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Business student inspired to provide support services for former foster kids

As she glides through campus on a skateboard with a beanie on her head and tattooed arm held out for balance, Rachel Millea is unlikely to be pegged as an undergraduate business student majoring in management.

Yet once she reveals her ultimate goal, it seems the perfect fit.

“I want to run a nonprofit transition center that provides support for kids once they age out of foster care,” said the 24-year-old OSU-Tulsa student. “When they turn 18 and get out, they can learn to pay bills, how to drive and how to get a job. They don’t just get cut loose on the street.”

The management degree will help her with the business side of running a nonprofit, particularly the nonprofit management course she plans to take this fall. She intends to pursue a master’s degree in social work later to round out her education.

Millea’s desire to help former foster kids was sparked when, as a high school student, she volunteered during the summer to work with youth in state care at the Second Chance Youth Ranch in Bryant, Arkansas.

That experience opened her eyes to the lack of support services available to young people who age out of the system.

“I had three friends in the program who aged out,” Millea said. “One died, one went into the military and another is in prison. Two of them went back to the only thing they’d ever known, like getting involved in drugs and bad situations.”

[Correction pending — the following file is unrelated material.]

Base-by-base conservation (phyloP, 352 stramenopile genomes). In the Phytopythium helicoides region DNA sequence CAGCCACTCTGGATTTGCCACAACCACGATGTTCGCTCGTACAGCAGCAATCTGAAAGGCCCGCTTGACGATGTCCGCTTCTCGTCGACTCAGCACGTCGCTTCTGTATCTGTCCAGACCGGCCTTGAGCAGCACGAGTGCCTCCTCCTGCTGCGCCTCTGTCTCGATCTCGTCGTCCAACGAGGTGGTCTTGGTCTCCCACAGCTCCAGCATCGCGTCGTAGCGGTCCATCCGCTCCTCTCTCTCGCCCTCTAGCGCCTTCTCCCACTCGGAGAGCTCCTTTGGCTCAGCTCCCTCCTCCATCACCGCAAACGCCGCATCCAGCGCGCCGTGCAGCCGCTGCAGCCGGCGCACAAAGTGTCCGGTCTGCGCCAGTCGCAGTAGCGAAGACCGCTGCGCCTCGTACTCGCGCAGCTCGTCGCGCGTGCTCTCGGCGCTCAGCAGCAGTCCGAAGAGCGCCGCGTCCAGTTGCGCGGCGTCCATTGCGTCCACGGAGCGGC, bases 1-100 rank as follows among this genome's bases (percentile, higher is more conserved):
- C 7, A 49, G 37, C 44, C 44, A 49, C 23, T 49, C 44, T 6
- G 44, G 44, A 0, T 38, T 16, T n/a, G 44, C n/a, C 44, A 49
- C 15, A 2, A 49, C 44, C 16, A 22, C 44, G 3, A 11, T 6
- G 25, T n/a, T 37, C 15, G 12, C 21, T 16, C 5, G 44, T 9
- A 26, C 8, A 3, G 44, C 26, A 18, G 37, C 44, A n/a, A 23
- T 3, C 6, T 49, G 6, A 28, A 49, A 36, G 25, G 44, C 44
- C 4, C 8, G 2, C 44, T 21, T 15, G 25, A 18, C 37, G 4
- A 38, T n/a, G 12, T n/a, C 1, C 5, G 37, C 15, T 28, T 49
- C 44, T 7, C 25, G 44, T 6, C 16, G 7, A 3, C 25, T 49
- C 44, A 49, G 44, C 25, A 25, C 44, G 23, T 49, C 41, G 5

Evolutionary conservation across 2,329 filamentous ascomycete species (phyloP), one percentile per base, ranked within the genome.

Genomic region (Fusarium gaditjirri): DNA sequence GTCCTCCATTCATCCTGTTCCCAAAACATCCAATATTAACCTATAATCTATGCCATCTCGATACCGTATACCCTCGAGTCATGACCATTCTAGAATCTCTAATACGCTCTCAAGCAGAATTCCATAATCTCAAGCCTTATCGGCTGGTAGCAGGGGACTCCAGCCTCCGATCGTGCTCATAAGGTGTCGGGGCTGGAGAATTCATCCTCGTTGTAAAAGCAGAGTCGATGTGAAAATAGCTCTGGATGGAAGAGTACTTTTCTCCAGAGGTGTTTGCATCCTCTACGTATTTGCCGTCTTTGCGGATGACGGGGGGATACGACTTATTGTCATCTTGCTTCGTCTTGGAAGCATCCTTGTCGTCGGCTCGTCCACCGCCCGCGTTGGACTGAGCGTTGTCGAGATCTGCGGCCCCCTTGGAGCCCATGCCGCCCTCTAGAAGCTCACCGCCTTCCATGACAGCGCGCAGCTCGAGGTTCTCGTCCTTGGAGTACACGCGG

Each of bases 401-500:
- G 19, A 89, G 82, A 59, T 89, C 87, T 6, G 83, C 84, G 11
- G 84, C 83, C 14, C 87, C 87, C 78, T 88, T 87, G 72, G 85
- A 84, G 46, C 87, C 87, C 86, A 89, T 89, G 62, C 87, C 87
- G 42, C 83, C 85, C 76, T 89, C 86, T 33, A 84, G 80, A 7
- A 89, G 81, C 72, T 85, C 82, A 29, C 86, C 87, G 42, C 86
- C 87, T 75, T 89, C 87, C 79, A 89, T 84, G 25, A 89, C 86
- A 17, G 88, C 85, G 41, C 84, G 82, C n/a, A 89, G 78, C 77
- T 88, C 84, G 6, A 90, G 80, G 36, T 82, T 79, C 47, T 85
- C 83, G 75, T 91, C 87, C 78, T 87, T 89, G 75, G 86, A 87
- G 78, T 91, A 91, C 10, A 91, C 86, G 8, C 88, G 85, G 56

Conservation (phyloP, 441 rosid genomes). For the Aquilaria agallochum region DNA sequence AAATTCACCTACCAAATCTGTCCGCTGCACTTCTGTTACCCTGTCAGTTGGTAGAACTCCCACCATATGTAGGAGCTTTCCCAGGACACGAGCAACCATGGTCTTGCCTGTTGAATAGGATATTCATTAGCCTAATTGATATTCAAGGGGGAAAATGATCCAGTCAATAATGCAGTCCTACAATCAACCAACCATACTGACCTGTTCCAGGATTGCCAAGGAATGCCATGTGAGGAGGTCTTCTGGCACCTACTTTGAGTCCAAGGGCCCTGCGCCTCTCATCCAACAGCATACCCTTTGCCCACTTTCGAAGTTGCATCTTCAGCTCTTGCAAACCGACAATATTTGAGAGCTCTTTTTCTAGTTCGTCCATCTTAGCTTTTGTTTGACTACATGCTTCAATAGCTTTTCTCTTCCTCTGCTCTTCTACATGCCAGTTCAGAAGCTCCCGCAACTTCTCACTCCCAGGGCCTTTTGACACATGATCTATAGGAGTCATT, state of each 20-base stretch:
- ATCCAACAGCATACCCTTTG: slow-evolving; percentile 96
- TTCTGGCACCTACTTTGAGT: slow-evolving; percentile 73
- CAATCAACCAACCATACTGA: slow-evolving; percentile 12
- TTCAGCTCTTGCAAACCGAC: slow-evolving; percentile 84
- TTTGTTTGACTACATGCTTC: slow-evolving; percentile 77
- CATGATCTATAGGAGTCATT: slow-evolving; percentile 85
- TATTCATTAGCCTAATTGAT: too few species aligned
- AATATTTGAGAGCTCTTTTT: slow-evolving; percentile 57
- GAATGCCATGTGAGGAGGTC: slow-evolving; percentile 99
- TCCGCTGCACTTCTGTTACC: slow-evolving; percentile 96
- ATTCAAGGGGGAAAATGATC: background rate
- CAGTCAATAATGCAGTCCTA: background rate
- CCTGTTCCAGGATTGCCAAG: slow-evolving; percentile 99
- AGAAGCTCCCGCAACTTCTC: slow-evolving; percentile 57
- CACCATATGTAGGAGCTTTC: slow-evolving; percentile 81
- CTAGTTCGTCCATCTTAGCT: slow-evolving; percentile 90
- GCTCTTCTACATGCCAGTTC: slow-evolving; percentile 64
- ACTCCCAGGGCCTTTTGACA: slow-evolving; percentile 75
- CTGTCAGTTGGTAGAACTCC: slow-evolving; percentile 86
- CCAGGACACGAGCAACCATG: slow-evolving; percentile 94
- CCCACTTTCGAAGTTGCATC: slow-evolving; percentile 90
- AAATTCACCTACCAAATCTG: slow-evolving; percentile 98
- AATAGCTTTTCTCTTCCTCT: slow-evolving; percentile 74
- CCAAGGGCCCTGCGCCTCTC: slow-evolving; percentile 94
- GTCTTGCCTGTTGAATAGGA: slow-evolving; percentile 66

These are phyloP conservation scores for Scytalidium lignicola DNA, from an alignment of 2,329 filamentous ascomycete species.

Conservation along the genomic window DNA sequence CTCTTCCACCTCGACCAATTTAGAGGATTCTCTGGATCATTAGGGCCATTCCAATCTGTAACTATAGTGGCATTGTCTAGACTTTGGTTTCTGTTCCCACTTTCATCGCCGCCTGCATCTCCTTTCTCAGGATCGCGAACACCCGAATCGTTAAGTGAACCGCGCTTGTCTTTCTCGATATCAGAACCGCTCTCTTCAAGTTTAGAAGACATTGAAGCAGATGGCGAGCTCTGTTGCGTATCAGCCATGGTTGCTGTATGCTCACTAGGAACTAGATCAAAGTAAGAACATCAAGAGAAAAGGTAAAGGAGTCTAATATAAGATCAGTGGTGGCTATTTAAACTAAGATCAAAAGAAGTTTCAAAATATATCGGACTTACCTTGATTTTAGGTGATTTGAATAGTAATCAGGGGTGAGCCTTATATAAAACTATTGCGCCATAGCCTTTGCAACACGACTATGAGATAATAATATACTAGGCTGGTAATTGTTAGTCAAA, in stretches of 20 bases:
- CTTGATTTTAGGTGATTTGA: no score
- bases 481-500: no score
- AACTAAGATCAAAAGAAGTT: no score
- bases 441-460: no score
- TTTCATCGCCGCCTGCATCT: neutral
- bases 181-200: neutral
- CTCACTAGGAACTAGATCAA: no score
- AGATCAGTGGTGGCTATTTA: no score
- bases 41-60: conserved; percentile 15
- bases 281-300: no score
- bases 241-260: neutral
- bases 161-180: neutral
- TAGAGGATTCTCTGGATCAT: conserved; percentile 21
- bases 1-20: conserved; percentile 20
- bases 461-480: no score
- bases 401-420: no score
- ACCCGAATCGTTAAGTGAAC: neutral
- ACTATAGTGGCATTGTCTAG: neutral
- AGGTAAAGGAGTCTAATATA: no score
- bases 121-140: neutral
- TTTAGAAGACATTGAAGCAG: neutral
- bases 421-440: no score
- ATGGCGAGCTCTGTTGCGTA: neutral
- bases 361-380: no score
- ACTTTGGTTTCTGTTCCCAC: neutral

College wasn't in the plan

Like many of her peers in foster care, she never thought she would go to college and earn a bachelor’s degree.

“I was your typical punk kid in high school. I was just the ‘goth emo’ kid in the back of the room that nobody paid any attention to,” Millea said. “Nobody else in my family has gone to college. I’m the first.”

She joined the U.S. Army after high school and drove giant cargo trucks as part of the ’88 Mike’ unit for 1½ years.

Just before she was set to deploy to Djibouti, Africa, she was injured and honorably discharged.

“It was a bittersweet thing to get out of the Army,” she said. But veterans’ benefits opened the door to a college education.

After transferring to OSU-Tulsa from Tulsa Community College, Millea has her sights set on achievement.

She is a member of the President’s Leadership Society, an invitation-only group of high-achieving OSU-Tulsa students.

Through PLS, she has gained a mentor in Susan Crenshaw, ONEOK executive and OSU-Tulsa graduate. She continually seeks out connections with other professionals and opportunities to learn from others’ experiences.

“It helps to be around people who are successful and to hear their stories. It makes it seem like not such a foreign thing, that I can do it too,” Millea said.

Purpose honed by personal challenges

Having dealt with depression and anxiety most of her life, she feels particular empathy for foster kids after they age out of the system and can relate to their struggles.

This summer, she has an internship with Family & Children’s Services of Tulsa and has decided to use her story to help others – even if some might feel uncomfortable.

“The more I work with people in the community, the more I realize that awareness is more important than perception,” she said. “I think my experience with mental health issues will enable me to help others even more.”

Like the support system she hopes to create for former foster kids, Millea has found her own at OSU-Tulsa.

“It might sound cheesy but my family here at OSU-Tulsa met me where I was. Never once was I met with judgment,” Millea said. “It has always been, ‘Your goals are possible. How can we help you reach them?’ My dreams are actually becoming reality because OSU-Tulsa believed in me and helped instill that belief in myself.”

 

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